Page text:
The establishment media is once again attempting to smear Ron Paul as anti-American following Paul’s simple observation during the debate last night that foreign occupations increase the risk of terrorist attacks, when in reality the Texan Congressman’s views are endorsed by US military personnel more than any other Republican candidate
“Republican Presidential Candidate Rep. Ron Paul was booed at last night’s CNN/Tea Party debate while explaining his view on why America was attacked on September 11, 2001,” reports ABC News.
The corporate media instantly seized on the boos, made by a gaggle of neo-con “Tea Party” members, as a tool through which to portray Paul as un-American, with one acerbic headline even asking whether the Congressman was defending Al-Qaeda.
It’s a common smear to equate not supporting foreign occupations as anti-American or against conservative principles, despite the fact that the founding fathers consistently warned against becoming involved in foreign entanglements.
But like a lot of the myths circulated by the establishment about Ron Paul, reality reflects a very different picture.
Given the fact that Ron Paul has received more money in donations from active duty military personnel than all of the other Republican candidates combined and more than Barack Obama himself, his views on foreign occupations are supported by the very U.S. troops that neo-cons constantly invoke to support maintaining such foreign occupations.
“The Center for Responsive Politics says $11,350 of Paul’s military donations come from people who work for the Army. In the 2008 campaign, the center found that individuals employed by the Army, Navy and Air Force were Paul’s top three sources of campaign donations.
But it’s not just military service people who are growing tired of America’s unaffordable foreign empire. According to a recent Rasmussen poll, conservatives in general are losing their appetite for war.
Only 15 per cent of of likely U.S. Voters think the situation in Afghanistan will improve over the next six months, while more voters than ever before – 59 per cent – now want an immediate troop withdrawal or a firm timetable to be set for ending the occupation. Republicans are more pessimistic than Democrats about the future course of operations in both Afghanistan and Iraq.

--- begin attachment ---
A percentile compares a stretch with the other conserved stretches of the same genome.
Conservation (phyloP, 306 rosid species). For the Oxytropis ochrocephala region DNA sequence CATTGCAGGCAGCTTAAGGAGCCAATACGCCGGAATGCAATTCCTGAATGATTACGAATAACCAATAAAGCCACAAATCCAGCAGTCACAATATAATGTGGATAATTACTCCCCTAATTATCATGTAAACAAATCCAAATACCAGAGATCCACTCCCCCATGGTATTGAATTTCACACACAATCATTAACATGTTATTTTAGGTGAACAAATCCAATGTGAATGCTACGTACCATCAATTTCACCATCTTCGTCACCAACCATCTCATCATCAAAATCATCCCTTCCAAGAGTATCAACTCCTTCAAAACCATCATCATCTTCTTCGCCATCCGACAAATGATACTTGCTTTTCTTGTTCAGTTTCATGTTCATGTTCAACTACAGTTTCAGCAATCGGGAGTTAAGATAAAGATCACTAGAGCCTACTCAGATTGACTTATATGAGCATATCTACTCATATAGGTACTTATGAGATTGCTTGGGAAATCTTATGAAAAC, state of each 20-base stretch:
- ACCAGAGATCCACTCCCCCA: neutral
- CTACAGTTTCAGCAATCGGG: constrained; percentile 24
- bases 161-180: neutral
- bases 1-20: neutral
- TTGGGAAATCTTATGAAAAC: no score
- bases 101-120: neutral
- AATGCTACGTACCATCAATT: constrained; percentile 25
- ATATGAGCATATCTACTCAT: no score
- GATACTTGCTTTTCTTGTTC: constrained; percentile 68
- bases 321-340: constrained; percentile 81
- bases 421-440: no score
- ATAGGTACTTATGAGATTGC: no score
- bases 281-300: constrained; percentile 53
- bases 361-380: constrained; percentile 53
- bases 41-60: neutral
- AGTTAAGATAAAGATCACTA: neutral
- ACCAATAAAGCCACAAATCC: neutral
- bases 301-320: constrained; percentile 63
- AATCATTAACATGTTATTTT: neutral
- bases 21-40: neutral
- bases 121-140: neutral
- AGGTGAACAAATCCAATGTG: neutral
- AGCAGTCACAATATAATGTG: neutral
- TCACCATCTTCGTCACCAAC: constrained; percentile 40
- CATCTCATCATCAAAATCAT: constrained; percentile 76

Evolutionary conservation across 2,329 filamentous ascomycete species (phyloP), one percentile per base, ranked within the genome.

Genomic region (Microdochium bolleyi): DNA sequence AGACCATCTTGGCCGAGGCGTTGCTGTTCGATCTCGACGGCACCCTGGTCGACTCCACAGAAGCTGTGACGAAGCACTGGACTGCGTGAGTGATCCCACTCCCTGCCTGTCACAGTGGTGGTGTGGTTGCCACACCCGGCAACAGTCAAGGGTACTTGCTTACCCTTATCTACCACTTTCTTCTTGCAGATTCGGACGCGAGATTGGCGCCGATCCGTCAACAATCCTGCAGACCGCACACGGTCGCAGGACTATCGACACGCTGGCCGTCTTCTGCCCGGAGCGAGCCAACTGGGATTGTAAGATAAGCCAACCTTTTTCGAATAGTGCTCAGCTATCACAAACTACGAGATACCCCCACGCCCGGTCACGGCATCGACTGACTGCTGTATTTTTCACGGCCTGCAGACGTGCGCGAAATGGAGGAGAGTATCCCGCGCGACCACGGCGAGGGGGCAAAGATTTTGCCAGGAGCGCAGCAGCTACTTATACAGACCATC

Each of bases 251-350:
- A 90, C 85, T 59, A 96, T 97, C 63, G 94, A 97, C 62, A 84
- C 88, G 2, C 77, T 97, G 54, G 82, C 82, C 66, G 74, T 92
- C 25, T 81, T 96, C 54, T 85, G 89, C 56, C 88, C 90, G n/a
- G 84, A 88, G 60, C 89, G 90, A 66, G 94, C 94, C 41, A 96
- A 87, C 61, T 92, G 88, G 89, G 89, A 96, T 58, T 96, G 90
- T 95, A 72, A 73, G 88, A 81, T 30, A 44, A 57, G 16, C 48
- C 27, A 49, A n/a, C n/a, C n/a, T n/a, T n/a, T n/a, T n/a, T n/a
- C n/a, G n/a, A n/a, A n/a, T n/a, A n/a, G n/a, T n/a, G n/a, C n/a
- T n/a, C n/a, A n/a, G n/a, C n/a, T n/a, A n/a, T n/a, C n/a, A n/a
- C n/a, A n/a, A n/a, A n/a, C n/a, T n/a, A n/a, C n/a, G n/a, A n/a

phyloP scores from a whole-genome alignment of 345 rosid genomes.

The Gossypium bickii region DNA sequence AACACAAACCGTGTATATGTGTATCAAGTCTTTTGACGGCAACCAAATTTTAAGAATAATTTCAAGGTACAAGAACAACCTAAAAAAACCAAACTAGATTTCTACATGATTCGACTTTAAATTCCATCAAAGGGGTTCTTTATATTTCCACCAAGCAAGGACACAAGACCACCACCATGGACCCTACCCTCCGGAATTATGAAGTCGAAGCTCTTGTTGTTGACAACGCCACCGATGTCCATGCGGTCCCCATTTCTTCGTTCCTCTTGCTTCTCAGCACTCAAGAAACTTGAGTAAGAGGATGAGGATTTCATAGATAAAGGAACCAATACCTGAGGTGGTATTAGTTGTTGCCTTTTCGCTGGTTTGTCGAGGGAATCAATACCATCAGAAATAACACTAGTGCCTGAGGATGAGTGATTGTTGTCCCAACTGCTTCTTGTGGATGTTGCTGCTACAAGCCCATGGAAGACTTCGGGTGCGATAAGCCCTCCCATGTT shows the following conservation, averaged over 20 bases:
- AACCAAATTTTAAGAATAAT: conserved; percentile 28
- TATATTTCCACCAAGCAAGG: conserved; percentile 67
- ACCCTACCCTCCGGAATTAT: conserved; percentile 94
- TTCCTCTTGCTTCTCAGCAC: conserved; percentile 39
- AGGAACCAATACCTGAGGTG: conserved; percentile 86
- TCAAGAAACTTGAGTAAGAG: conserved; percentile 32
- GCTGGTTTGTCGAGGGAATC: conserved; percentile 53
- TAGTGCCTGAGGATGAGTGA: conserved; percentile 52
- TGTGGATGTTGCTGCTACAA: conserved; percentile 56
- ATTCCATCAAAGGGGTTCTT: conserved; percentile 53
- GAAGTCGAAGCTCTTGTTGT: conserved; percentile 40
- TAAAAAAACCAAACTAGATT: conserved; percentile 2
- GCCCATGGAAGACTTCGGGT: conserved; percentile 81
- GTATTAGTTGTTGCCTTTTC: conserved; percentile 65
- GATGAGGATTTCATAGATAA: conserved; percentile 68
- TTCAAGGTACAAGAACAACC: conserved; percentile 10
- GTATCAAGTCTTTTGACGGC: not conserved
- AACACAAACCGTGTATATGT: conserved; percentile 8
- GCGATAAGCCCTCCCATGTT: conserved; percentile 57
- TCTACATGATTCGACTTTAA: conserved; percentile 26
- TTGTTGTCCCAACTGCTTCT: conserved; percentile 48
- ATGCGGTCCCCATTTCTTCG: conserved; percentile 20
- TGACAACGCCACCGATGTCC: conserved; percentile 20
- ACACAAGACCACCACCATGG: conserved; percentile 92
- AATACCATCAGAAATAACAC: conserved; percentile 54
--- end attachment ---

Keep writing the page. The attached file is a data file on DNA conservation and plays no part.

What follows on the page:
The 59 per cent figure represents a significant swing from less than two years ago in September 2009, when just 39 per cent wanted the troops pulled out of Afghanistan.
Crucially, a slim majority of Republicans now want the troops brought home from Afghanistan, 43 per cent to 42 per cent. Wars launched during the administration of George W. Bush have now become Obama’s wars. Indeed, there are more troops deployed under Obama than there were at any time under Bush.
In addition, a mere 13 per cent of Republicans support US military intervention in Libya to topple Colonel Gaddafi.
The myth that Republican candidates must not deviate from the neo-con dogma of supporting America’s unsustainable foreign occupations and the ludicrous policy of pre-emptive warfare in order to be electable is disappearing fast.
Although a gaggle of self-proclaimed “conservatives,” who in reality have nothing in common with the founding fathers, may have booed Paul’s explanation last night, the majority of Americans, and indeed the majority of US Military servicemen and women, were applauding him.